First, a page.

Tag Archives: project management

Plan and manage projects for success! (Part 1 of a continuing series)

Why do projects fail? There are many reasons, but they can be summed up under two headings: poor/inadequate planning and poor management.

Let us take this example:

“A handicraft project trained women to make shoulder bags for income generation. A year later there are large stocks of unsold bags, gathering dust.”

The intended outcome (benefit) of the project was income generation for the women. In order to achieve this, people should buy the bags. But the bags remained unsold and the women earned no income. True, the women learned a new skill (bag-making). But this skill (output of the training) was just the means towards achieving the project purpose, which was not realized.

Let us trace the possible thinking behind the project. First, the need to be addressed: lack of income. So, a project that would generate income for the women would be the suitable solution. Next question: The choice of strategy. The project chose selling a product that the women will make, in this case, shoulder bags, and for the women to make these, they have to be trained. Thus, the main project activity was training and for this to happen, the project needed resources (inputs) in the form of money, trainers, raw materials, venue, etc. After the training and after the women have made the bags, the next thing would be to sell them. As it happened, the bags accumulated, but were not bought.

And that’s the problem. The project delivered what it promised to do except achieve the most important result – the economic benefit. Something was lacking in the project design. And that’s the marketing part. The project could have done some market research during its planning stage to determine, among others, what kind of product to sell (which would determine whether the women already have the ability to make it or would need training); the salability of whatever the women would be selling; who would be the prospective buyers; the buyers’ preferences as to style, materials, colors, etc; what would be their buying capacity (which would help in determining quality of the product and pricing); where the products will be displayed and sold; and where they would be promoted.

Among the three levels of projects (output, outcome, impact), the project only has control over its output. But the design of a project could influence an outcome being achieved by the project. In the above-mentioned example, no attempt was made to influence the outcome (income generation). It delivered on new skills (output) and just assumed that the bags would sell. A project outcome cannot be assumed with a hope and a prayer. It must be ensured by the project. When it is not achieved, the project fails.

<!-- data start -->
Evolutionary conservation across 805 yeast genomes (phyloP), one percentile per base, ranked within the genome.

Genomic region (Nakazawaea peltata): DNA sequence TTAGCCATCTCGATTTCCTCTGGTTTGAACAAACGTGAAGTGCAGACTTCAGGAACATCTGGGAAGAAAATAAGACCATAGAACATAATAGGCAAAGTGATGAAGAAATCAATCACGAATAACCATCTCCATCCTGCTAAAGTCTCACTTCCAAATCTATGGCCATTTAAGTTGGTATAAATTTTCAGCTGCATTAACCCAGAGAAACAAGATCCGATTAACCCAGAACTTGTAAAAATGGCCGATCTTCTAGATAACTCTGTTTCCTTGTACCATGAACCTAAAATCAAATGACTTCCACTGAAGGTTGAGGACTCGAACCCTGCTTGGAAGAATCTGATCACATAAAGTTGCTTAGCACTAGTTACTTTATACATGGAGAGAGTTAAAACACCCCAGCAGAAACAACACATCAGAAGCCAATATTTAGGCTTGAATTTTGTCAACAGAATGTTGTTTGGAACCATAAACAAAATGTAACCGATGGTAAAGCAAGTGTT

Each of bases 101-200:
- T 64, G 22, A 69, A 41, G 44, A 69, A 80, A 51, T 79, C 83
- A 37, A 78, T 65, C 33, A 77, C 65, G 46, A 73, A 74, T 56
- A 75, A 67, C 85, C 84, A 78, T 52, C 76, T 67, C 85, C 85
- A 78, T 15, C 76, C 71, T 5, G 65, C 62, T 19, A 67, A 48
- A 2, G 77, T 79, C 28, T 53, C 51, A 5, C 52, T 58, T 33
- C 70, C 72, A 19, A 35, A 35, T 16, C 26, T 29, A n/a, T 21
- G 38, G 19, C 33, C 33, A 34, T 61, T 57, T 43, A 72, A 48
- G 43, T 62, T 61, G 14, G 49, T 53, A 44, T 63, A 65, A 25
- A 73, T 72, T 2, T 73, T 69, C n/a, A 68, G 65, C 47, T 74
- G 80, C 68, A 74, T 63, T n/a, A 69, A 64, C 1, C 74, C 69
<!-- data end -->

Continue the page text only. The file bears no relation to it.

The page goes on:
Don’t let unethical behavior jeopardize your projects and reputation!

The collapse of a 17-story apartment building in the recent Taiwan earthquake, causing the death of more than 40 residents, has exposed the use of tin oil can fillers, instead of solid concrete, inside some of the walls of the building.

Some of the reinforcing bars in the lower floors were also found to be thinner, too short or too few. This has led to the arrest of three executives of the building’s developer.

In 2006, the National Kidney Foundation (NKF), Singapore’s largest NGO, suffered a ruined reputation and the loss of its many large benefactors after mismanagement of funds was revealed, the most glaring being the installation of a tap made of gold in the CEO’s office.

I was in Singapore, attending a fundraising workshop, when the scandal broke out and many NGO representatives in the workshop lamented the backlash of the scandal on their own organizations. People started believing that other NGOs behaved in the same way and refused to make donations like before.

These are just two big examples that made headlines of how unethical behavior could affect the aftermath of projects or an organization’s image and reputation.

Every day, people involved in the planning, execution, monitoring and evaluation of projects, consciously or unconsciously, commit what could be considered as unethical behavior.

Those whose consequences are huge and become public knowledge, could be punished and suffer the consequences.

Many more, like, not admitting wrongdoing, calumny, blaming somebody else for a project’s failure, disrespect/violation of co-workers’ rights, nepotism, favoritism and bias, inflating one’s accomplishments, doctoring project reports, making shady deals, cheating on project expenses, and many others are not caught, get unnoticed or are just plain ignored.

All organizations have the responsibility to inculcate professional ethics in all aspects of the organization. This could be done through defining a set of organizational values and principles, creation of a code of ethics/conduct, incorporation of these principles in policies and procedures, orientation of new staff to the code, staff retreats and training.

All of us have our own moral compass of what is “right” or “wrong”. However, what is “right” or “wrong” becomes “relative” when it concerns us or when it is “justifiable”, or gray when confronted with an ethical dilemma.

Ethical decisions lead to reduced illegal behavior, corruption, litigation and fines; better products and project results; and a reputation that is a plus for future projects.

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